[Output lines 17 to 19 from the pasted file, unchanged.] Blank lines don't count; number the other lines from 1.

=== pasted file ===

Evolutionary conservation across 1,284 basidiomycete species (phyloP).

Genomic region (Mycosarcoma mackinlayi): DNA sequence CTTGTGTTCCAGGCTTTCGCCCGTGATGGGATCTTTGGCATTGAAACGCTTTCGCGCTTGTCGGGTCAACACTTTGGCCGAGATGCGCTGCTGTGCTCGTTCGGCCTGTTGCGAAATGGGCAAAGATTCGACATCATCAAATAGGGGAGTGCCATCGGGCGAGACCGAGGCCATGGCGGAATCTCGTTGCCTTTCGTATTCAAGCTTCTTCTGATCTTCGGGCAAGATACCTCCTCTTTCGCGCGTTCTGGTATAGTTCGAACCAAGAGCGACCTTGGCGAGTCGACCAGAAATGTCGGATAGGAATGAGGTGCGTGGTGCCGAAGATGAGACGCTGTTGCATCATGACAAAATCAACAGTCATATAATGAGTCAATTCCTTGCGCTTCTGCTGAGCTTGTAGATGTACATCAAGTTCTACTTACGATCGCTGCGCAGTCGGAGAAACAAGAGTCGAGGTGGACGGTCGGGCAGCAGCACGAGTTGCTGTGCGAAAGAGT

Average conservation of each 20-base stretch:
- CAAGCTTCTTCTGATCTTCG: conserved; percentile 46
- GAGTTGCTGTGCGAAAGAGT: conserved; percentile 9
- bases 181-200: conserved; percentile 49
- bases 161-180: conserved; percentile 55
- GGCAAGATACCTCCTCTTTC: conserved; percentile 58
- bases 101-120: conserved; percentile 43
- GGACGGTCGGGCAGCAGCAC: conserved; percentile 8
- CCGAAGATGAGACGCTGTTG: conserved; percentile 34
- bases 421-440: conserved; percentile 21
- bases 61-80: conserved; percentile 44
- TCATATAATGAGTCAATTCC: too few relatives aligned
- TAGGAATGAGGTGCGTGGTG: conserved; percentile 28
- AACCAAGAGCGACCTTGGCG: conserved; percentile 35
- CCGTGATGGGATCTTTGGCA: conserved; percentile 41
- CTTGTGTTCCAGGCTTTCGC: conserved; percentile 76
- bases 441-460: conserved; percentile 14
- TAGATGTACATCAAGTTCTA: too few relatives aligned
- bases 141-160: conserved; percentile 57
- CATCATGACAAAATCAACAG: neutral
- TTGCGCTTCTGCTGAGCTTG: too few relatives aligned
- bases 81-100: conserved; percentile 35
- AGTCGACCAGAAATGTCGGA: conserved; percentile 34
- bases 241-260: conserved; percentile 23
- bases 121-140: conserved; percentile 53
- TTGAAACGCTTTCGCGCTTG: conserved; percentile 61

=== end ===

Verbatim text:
- CCGTGATGGGATCTTTGGCA: conserved; percentile 41
- CTTGTGTTCCAGGCTTTCGC: conserved; percentile 76
- bases 441-460: conserved; percentile 14